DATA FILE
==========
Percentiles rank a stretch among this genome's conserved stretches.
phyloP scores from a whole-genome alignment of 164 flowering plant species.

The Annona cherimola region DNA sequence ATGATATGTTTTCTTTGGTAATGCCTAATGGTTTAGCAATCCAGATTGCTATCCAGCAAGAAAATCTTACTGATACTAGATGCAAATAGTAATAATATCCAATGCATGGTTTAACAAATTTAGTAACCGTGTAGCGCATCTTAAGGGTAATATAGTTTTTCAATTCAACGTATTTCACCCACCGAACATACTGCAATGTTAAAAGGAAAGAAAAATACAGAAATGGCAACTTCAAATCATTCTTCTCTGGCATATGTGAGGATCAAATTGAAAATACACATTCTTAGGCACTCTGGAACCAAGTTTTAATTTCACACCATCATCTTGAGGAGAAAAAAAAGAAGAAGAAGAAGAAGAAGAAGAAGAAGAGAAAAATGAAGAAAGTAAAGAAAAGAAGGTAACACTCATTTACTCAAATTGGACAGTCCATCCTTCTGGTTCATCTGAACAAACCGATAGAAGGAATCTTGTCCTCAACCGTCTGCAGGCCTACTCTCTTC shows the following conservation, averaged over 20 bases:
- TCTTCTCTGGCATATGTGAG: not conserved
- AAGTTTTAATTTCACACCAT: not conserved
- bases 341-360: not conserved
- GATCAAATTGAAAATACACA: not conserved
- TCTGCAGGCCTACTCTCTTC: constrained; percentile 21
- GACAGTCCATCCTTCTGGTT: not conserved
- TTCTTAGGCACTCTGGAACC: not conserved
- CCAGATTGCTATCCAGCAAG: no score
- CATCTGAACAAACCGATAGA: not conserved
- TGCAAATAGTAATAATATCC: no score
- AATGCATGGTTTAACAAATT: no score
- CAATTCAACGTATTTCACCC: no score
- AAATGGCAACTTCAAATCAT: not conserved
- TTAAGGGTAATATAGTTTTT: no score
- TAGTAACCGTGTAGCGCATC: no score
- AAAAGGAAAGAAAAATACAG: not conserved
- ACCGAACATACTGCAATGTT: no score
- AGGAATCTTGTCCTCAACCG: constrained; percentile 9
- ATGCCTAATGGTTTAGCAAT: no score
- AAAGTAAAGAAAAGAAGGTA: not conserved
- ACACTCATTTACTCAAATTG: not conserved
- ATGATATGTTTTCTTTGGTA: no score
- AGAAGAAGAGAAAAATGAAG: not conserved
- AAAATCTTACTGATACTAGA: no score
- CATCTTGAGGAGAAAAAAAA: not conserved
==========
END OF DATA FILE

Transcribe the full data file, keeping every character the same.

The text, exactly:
Percentiles rank a stretch among this genome's conserved stretches.
phyloP scores from a whole-genome alignment of 164 flowering plant species.

The Annona cherimola region DNA sequence ATGATATGTTTTCTTTGGTAATGCCTAATGGTTTAGCAATCCAGATTGCTATCCAGCAAGAAAATCTTACTGATACTAGATGCAAATAGTAATAATATCCAATGCATGGTTTAACAAATTTAGTAACCGTGTAGCGCATCTTAAGGGTAATATAGTTTTTCAATTCAACGTATTTCACCCACCGAACATACTGCAATGTTAAAAGGAAAGAAAAATACAGAAATGGCAACTTCAAATCATTCTTCTCTGGCATATGTGAGGATCAAATTGAAAATACACATTCTTAGGCACTCTGGAACCAAGTTTTAATTTCACACCATCATCTTGAGGAGAAAAAAAAGAAGAAGAAGAAGAAGAAGAAGAAGAAGAGAAAAATGAAGAAAGTAAAGAAAAGAAGGTAACACTCATTTACTCAAATTGGACAGTCCATCCTTCTGGTTCATCTGAACAAACCGATAGAAGGAATCTTGTCCTCAACCGTCTGCAGGCCTACTCTCTTC shows the following conservation, averaged over 20 bases:
- TCTTCTCTGGCATATGTGAG: not conserved
- AAGTTTTAATTTCACACCAT: not conserved
- bases 341-360: not conserved
- GATCAAATTGAAAATACACA: not conserved
- TCTGCAGGCCTACTCTCTTC: constrained; percentile 21
- GACAGTCCATCCTTCTGGTT: not conserved
- TTCTTAGGCACTCTGGAACC: not conserved
- CCAGATTGCTATCCAGCAAG: no score
- CATCTGAACAAACCGATAGA: not conserved
- TGCAAATAGTAATAATATCC: no score
- AATGCATGGTTTAACAAATT: no score
- CAATTCAACGTATTTCACCC: no score
- AAATGGCAACTTCAAATCAT: not conserved
- TTAAGGGTAATATAGTTTTT: no score
- TAGTAACCGTGTAGCGCATC: no score
- AAAAGGAAAGAAAAATACAG: not conserved
- ACCGAACATACTGCAATGTT: no score
- AGGAATCTTGTCCTCAACCG: constrained; percentile 9
- ATGCCTAATGGTTTAGCAAT: no score
- AAAGTAAAGAAAAGAAGGTA: not conserved
- ACACTCATTTACTCAAATTG: not conserved
- ATGATATGTTTTCTTTGGTA: no score
- AGAAGAAGAGAAAAATGAAG: not conserved
- AAAATCTTACTGATACTAGA: no score
- CATCTTGAGGAGAAAAAAAA: not conserved